• Transportation: This is the cost for a driver and vehicle to deliver the product to the customer’s home.  For restaurants that use a third-party delivery company, the cost can be as high as 30% of the items purchased.  This pretty much eliminates any profit.  Many restaurants are focusing on pick up as a better option than delivery due to the costs.
  • Regulatory compliance and training: During the pandemic, home delivery became a major method of buying commodities as well as food and drink.  This required alcohol regulators to shift resources to ensure widespread illegality does not occur.  Of particular concern is the sale to minors or intoxicated patrons.  Many states faced widespread non-compliance by delivery drivers and a need to train delivery staff.

Best Practices for Law Enforcement

The National Liquor Law Enforcement Association recently produced a guidance document which has a list of best practices and recommendations for enforcement of delivery of alcohol to homes.  It also includes a description of the potential harms that can come from increased access to alcohol.  And, it calls for increased funding for enforcement which is already at low levels.

I would further advise states to consider rule making or legislation that limits the amount of alcohol to be delivered and the time of delivery.  Delivery of bottled alcohol as well as alcohol accompanied by food from a restaurant may be limited for health and safety reasons.  Also, consideration should be given to avoiding situations where delivery is used to “refuel a party.”  Late night deliveries in residential or college areas are likely to violate expectations for “quiet hours” when parents and children go to bed.

Better Ways to Save Restaurants

Restaurants that were forced to close all or part of their operation experienced a major drop in revenue, but costs such as rent and other services continued.  Some places had substantial loss in food spoilage.  Others attempted to help employees by granting them pay or retaining their health insurance.  It is unlikely that selling additional alcohol is going to generate enough money to offset these costs.

Another way to help is to waive license fees or other government assessments.  It seems particular unjust for licensees to pay the full cost for a license they were not able to make full use of.

One of the best ways to help is to assist restaurant operators access federal/state/local funds designed to make up losses.  There seems to be a lot of money available and some of it is earmarked for very small operators.  Proprietors of small businesses rarely have the time or expertise to apply for grant money.  Government grants tend to be complicated and require a fair amount of paperwork.  Staff working for business associations and government need to find ways to help if they want to actually save their restaurants.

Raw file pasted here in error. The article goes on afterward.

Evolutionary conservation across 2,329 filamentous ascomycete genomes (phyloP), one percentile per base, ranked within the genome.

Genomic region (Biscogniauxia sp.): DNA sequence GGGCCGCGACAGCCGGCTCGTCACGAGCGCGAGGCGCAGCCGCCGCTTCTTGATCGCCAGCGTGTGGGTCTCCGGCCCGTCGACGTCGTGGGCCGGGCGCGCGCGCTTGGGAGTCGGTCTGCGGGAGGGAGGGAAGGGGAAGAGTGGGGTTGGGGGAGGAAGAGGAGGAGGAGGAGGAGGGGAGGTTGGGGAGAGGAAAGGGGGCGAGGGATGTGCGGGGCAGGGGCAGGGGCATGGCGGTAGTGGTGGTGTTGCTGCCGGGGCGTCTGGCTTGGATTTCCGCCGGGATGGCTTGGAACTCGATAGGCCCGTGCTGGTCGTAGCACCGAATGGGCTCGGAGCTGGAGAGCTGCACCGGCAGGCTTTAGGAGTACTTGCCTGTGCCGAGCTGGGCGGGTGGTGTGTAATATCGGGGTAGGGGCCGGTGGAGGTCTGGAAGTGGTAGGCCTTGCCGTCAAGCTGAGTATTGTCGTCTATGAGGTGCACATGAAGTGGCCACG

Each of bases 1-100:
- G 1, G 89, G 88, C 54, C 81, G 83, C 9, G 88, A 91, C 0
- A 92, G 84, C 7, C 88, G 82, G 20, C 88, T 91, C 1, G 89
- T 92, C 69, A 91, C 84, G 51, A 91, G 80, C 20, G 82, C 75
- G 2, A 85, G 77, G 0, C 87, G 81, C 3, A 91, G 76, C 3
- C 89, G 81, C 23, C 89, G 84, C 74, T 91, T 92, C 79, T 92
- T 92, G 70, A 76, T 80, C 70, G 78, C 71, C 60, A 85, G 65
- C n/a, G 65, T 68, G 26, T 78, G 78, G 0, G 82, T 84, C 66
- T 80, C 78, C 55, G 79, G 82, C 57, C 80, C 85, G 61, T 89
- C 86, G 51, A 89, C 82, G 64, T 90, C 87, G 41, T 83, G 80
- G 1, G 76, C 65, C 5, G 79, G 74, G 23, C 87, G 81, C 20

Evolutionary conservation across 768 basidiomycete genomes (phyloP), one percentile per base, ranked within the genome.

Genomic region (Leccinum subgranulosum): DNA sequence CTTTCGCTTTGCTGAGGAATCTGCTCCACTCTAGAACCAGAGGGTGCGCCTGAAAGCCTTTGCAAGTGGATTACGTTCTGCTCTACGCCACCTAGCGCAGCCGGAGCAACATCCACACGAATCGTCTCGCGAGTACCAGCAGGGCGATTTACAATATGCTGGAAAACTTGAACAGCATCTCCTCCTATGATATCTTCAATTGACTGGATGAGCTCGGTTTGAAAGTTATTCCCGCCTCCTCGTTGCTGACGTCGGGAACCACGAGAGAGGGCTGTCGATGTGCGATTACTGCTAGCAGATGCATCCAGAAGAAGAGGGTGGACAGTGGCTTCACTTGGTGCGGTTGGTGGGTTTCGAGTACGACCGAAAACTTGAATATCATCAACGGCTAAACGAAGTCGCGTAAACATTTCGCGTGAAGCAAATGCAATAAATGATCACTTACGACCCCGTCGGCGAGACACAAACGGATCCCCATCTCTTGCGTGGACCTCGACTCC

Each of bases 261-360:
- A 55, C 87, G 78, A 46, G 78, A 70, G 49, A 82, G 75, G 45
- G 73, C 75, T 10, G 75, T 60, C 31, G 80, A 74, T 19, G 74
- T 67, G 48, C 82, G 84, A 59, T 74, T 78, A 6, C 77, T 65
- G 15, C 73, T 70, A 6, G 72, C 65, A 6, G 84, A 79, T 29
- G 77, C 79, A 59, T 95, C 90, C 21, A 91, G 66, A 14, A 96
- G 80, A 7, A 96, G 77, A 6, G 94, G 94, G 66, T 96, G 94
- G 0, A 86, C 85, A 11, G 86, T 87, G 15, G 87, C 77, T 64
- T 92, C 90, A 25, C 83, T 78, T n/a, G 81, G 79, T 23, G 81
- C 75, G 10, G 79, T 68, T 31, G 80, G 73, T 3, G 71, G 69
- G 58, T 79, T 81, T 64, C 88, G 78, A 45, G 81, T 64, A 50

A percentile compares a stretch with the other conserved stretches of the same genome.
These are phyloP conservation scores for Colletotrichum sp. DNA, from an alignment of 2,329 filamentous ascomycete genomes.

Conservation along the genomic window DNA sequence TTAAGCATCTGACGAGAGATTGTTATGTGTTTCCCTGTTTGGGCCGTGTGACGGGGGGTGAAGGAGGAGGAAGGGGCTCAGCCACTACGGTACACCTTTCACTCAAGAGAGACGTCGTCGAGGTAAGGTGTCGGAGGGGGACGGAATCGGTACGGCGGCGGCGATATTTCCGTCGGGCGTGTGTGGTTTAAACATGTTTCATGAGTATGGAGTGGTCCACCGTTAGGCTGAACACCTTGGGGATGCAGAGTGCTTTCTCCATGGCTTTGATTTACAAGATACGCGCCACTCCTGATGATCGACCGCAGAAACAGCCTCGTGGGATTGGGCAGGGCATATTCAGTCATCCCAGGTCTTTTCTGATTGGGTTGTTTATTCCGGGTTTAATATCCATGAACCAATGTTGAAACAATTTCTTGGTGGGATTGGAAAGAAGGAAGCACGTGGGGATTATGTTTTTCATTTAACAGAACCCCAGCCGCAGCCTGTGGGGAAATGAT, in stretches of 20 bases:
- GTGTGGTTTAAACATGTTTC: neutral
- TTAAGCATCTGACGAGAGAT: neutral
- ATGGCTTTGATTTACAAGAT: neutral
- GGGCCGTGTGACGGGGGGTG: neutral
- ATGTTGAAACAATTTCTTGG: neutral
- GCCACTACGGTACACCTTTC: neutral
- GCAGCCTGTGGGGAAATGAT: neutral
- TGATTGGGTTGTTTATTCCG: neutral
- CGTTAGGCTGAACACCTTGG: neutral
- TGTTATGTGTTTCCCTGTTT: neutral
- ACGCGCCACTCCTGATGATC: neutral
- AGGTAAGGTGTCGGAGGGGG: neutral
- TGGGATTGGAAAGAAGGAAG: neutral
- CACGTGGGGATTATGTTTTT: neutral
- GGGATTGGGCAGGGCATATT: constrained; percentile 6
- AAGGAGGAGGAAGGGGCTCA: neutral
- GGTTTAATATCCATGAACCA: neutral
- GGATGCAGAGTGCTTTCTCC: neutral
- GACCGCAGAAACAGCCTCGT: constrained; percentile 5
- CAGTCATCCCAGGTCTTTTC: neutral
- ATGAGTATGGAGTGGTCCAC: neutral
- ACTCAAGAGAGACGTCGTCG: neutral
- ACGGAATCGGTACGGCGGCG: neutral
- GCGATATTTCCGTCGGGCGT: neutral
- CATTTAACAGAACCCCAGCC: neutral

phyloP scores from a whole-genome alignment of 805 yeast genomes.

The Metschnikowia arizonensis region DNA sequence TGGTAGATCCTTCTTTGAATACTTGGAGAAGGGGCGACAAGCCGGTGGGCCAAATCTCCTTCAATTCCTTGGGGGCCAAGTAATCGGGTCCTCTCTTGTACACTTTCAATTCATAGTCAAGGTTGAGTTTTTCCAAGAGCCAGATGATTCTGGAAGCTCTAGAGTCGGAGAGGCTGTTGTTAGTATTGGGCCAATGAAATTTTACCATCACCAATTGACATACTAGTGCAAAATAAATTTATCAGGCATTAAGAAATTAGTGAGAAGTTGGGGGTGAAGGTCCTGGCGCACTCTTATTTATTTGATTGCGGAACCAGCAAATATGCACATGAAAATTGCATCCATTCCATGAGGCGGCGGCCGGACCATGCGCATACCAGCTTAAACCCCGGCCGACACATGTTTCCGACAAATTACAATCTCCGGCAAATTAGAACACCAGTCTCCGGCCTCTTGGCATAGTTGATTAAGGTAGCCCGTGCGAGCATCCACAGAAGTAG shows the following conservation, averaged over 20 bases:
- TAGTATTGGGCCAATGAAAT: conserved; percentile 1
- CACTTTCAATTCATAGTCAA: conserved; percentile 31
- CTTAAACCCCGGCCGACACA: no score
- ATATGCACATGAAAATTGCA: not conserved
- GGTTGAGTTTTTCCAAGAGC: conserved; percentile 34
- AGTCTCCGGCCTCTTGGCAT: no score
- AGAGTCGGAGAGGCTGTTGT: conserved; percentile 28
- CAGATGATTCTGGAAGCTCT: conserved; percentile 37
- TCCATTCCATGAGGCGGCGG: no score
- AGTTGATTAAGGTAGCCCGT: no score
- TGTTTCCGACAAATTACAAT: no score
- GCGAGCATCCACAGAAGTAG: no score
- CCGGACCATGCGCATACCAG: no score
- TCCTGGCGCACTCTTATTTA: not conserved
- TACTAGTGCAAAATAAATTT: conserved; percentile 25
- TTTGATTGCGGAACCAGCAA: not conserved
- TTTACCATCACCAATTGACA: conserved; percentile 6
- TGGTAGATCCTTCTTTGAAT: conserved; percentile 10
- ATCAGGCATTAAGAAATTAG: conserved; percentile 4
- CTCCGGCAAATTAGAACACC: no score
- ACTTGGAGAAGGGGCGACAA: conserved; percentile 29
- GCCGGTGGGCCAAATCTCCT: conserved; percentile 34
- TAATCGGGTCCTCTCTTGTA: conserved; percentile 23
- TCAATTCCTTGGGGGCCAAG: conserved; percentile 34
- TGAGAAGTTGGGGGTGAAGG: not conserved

NABCA COVID Resources (This web resource is available to the public and gives a state-by-state review of measures impacting alcohol licensees.)

With COVID Cases Surging, Restaurants Must Keep Delivery Top of Mind | QSR magazine, by Ido Levanon, January 2021.

NLLEA, Best Practice Guidance for Alcohol Sales and Deliveries, December 2020.

Companies busted for illegally shipping liquor to Michigan, February 12,2021.

Here’s what it costs a takeaway every time you order via UberEats, Deliveroo or Just Eat, by Rosalind Erskine, Scotsman Food and Drink, February 2021

Assembly Launches Statewide DUI Experiment Editorial, Free Lance-Star, March 18, 2021

Alcohol-related deaths increasing in the United States, NIAAA

Alcohol Consumption Rises Sharply During Pandemic Shutdown; Heavy Drinking by Women Rises 41%, Rand Corporation

Virginia Governor Signs Bill Extending Cocktails To-Go Until July 2022, Distilled Spirits Council of the United States

Restaurant Revitalization Fund, National Restaurant Association

Featured Presentations

Unraveling the Mystery of U.S. Alcohol Regulation:

Webinar January 16, 2019
Download the PowerPoint Presentation

Why is a Fair and Even Alcohol Marketplace Critical for Public Health and Safety? A Workshop on Fair Trade Practices for Alcohol.

Pamela S. Erickson, former Executive Director, Oregon Liquor Control Commission, Creator of “Campaign for a Healthy Alcohol Marketplace.” , October 18, 2019, Salt City, Utah
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Why Can’t We Sell Alcohol Like Tires and Mayonnaise?

By Pamela S. Erickson, M.A., CEO Public Action Management, PLC, Former Director, Oregon Liquor Control Commission, North Carolina Substance Abuse Prevention Conference May 2-3, 2017, Raleigh, North Carolina